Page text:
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Black Art Matters (Juried Exhibition Review)

Recently, I was asked to jury Maryland Federation of Art's (MFA) Black Art Matters exhibition. My task was to review the entire exhibition and choose my top three pieces. So, that is what I decided to write about this month. If you would like to see the entire show, you can view it here (scroll down to “Black Art Matters”): After seeing the full exhibition and reviewing these three special pieces I have written about below, I hope you'll be able to come to your own conclusions about the works.

1st Place

The Lengths I've Gone To Be Like You, Victoria Walton

I chose this piece for the first place winner for two reasons:

1. Concept: Seeing this piece reminded me of the futile need for "White acceptance" and assimilation into White society. This is done through traumatizing acts such changing your hair, accent, choice of dress, code switching and more, just to appease members of the dominant White society. These are very tiring actions that deny self-acceptance. The way the body stretches and arches, paired with distortion within the figure, communicates how painful it is to spend so much time and effort into being someone other than yourself (because of your race).

2. Technical execution: This is a gorgeous ceramic piece. It is very imaginative and also gives a lot of narrative and context for the viewer to examine.

2nd Place

Untitled #50, Ron Beckham

When I saw this piece I immediately thought of Jasper Johns, Flags. His 1945 painting was a commentary on war, patriotism, and what it means to be an American. Beckham's piece comments on the same... It reimagines the American Flag and redirects questions from a Black lens: Why is there a war on Black lives? What does it mean to be Black in America?

By printing the names of Black lives that have been lost to police violence and replacing stars with cop badges, this flag is communicating that much like stars, when it comes to penetrating that "Blue Wall of Silence", there is an impossible or unreachable element to these cops. So, where as stars represent hope to many, police badges represent hopelessness to many Black Americans.

3rd Place

See no Evil Hear no Evil, Qrky

This piece is very dark - it takes you to a different place. It's very graphic and gruesome.

The stitching on the mouth, shows that this person cannot speak nor respond to anyone. They also have stitching on their eyes, which to me communicated that this person has no choice as to what they see or do not see (I wasn't able to tell whether or not the eyelids were closed). BUT you will notice that the person's ears are not stitched in any way, so we can assume that they are aware of some stimuli, but they just cannot respond to it. This expresses a unequivocal powerlessness. This person's being is so severely hindered to the point where it would be extremely difficult for them to affect any change in their environment at all.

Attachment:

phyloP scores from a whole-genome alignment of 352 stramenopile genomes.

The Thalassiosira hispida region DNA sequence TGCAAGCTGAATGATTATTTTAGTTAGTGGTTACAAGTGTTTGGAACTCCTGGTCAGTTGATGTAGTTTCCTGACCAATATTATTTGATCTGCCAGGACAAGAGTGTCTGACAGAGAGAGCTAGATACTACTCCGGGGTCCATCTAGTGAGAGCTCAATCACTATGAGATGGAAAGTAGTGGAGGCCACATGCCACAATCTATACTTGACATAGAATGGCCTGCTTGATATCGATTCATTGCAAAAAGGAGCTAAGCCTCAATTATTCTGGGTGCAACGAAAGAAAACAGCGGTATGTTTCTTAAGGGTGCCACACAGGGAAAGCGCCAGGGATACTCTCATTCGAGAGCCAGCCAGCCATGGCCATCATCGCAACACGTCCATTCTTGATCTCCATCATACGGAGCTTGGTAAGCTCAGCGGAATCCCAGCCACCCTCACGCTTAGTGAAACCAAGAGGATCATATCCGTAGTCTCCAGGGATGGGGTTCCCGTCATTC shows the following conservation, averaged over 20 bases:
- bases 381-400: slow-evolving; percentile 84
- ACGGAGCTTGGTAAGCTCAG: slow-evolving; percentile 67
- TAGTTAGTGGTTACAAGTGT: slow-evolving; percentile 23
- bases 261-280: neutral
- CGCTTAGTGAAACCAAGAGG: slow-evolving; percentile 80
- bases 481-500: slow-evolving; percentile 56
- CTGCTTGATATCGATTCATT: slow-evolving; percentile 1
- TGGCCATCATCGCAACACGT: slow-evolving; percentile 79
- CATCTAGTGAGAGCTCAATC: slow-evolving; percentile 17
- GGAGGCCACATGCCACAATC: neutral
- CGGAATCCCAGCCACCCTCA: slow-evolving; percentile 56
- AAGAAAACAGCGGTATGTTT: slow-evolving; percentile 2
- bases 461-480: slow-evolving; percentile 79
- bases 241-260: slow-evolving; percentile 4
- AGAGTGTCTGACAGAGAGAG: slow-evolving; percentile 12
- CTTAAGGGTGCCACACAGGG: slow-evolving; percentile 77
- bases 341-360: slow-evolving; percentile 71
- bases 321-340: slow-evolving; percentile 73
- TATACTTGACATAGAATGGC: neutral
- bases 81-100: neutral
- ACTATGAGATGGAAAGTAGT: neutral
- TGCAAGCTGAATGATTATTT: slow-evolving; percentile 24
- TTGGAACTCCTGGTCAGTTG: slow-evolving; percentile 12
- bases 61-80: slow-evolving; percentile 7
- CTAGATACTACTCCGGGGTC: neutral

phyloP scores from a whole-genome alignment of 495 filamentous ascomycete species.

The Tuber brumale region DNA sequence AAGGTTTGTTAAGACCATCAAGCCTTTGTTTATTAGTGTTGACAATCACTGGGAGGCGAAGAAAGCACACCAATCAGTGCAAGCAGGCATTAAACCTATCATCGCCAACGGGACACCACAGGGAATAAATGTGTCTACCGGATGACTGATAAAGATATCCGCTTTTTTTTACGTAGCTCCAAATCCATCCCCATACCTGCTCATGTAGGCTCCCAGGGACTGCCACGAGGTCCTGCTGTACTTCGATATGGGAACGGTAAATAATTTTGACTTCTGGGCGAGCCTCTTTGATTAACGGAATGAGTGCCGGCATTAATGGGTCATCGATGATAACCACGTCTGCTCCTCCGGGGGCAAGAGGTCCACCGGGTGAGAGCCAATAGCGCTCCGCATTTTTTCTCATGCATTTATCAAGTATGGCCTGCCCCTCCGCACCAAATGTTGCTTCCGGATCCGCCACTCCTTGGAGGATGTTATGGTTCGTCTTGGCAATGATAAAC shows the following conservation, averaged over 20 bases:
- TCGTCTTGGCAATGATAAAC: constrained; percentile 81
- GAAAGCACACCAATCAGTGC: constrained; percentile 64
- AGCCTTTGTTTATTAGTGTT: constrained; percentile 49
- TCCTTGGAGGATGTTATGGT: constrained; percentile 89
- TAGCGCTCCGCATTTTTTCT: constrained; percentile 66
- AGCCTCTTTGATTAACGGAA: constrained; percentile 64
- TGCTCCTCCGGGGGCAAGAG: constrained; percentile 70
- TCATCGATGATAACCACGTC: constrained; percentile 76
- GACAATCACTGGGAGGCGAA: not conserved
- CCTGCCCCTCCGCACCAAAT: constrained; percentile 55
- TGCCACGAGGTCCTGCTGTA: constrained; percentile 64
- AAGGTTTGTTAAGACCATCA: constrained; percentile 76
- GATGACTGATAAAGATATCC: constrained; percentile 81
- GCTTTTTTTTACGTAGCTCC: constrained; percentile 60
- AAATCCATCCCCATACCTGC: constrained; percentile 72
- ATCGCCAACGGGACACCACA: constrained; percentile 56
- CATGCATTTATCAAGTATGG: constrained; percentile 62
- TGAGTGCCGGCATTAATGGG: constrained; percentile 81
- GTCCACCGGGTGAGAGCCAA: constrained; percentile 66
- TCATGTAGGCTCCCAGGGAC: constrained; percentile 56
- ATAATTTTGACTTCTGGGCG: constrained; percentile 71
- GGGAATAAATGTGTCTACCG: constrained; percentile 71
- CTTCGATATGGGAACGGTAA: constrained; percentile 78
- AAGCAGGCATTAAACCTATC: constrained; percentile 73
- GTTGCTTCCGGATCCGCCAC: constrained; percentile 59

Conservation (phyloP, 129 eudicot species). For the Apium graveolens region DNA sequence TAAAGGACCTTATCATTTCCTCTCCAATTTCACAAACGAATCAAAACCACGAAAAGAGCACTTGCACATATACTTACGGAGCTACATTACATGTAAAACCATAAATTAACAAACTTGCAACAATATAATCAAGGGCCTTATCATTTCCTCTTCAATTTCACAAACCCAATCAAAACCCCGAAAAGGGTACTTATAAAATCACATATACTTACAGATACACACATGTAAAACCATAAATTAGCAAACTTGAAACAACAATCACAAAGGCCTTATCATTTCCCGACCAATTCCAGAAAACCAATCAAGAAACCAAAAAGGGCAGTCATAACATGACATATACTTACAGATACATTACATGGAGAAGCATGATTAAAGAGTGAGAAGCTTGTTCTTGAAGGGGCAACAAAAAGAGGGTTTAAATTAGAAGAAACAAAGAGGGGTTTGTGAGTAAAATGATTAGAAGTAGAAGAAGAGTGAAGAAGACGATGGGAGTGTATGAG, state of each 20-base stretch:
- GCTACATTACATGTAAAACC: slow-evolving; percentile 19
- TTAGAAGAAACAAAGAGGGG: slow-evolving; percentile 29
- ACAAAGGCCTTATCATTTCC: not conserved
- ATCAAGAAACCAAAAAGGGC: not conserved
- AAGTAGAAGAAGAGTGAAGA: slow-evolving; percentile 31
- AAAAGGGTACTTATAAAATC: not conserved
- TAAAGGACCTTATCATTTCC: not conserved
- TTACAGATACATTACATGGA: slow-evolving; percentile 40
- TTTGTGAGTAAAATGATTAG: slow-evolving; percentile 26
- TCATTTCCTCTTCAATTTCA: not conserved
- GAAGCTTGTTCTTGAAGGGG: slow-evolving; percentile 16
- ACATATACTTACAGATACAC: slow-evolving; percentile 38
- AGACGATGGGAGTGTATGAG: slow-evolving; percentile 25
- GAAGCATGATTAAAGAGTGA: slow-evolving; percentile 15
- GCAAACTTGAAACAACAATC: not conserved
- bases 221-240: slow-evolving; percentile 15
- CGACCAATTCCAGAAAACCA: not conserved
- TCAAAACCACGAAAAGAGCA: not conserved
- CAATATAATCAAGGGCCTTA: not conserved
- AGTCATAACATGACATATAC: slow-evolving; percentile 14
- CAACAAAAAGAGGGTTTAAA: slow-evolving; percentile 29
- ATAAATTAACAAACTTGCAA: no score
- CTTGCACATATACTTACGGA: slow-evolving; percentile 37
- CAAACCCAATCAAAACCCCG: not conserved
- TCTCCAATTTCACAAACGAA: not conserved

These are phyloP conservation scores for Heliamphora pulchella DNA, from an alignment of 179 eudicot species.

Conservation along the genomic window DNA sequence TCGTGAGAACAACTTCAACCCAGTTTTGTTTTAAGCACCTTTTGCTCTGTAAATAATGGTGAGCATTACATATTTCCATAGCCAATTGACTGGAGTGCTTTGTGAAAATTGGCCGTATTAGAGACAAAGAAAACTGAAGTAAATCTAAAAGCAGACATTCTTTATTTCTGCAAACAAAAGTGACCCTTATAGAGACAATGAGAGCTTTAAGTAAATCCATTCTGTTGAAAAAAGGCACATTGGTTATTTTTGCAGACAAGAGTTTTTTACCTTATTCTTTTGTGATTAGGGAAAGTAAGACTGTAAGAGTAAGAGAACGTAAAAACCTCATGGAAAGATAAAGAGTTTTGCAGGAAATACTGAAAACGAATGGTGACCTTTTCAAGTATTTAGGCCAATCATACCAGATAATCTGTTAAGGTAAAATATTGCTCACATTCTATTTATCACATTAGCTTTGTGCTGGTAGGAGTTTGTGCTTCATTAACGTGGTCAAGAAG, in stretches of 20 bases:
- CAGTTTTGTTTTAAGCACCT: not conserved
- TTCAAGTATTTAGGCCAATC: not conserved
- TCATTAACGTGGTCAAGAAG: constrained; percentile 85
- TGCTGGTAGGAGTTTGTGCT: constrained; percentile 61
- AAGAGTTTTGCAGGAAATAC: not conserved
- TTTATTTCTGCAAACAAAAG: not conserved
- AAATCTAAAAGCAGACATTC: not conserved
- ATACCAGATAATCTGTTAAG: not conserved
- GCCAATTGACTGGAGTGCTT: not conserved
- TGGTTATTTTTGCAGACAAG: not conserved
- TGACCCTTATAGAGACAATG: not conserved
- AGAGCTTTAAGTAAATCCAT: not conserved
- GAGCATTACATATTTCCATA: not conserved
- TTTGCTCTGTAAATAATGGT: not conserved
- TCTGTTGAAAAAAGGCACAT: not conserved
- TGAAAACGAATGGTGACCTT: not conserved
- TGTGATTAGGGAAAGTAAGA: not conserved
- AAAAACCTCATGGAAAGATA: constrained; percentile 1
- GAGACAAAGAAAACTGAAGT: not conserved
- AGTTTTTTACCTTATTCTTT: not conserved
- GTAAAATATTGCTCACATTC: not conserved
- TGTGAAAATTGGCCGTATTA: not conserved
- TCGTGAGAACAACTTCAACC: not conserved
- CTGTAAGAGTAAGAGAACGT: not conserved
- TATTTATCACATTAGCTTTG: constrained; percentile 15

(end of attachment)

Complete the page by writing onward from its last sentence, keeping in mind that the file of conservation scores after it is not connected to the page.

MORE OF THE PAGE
The facial expression shows me fear, frustration, but also this odd content that can only come from someone who has accepted the things they cannot change.

The turquoise marks on the face make this piece look rustic. It reminds me of something that has been forget or hasn't been tended to. I believe the artist hit the nail on the head with this piece. It is something that draws viewers in and is able to captivate them for one reason or another OR completely turns that off. Either way, you get a reaction out of people, which is what good art does.

My exhibition statement is below, what are your thoughts?:

"It is an honor to serve as the juror for MFA’s Black Art Matters exhibition. As you walk up and down the Annapolis downtown area you see plaques and other historic markers chronicling Black history throughout the city; but unfortunately, there are no spaces dedicated to displaying predominately Black artists. So, with MFA being a staple arts establishment in the Annapolis community, their commitment to making space for Black artists through this exhibition is an important step towards racial equity in the arts realm – one that I hope other arts organizations in the area follow.

Due to the nature of MFA’s juried exhibitions structure, any piece of art has a chance to find a home here, and this exhibition is no different. Black Art Matters has an open-ended theme of “Black art is American art”, thus providing Black artists with the autonomy to interpret that in any way they choose. This resulted in artists submitting artwork showcasing a wide variety of mediums and conceptual interests. Additionally, the artists are all in different stages in their careers, thereby encompassing the diversity MFA prides itself on. On display are paintings depicting heroes in the Black community such as Maya Angelou, abstract paintings and collages, Black figurative sculptures and cut outs, Black sci-fi images, and photographs and paintings depicting everyday life.

From the difficulties of finding shows with themes relevant to the work they are creating, to being taken seriously as an artist, it can be challenging for Black artists to find their place in this world. Having organizations specifically seek out these artists is a powerful notion in itself. I would encourage more organizations to do the same. Black Art Matters."


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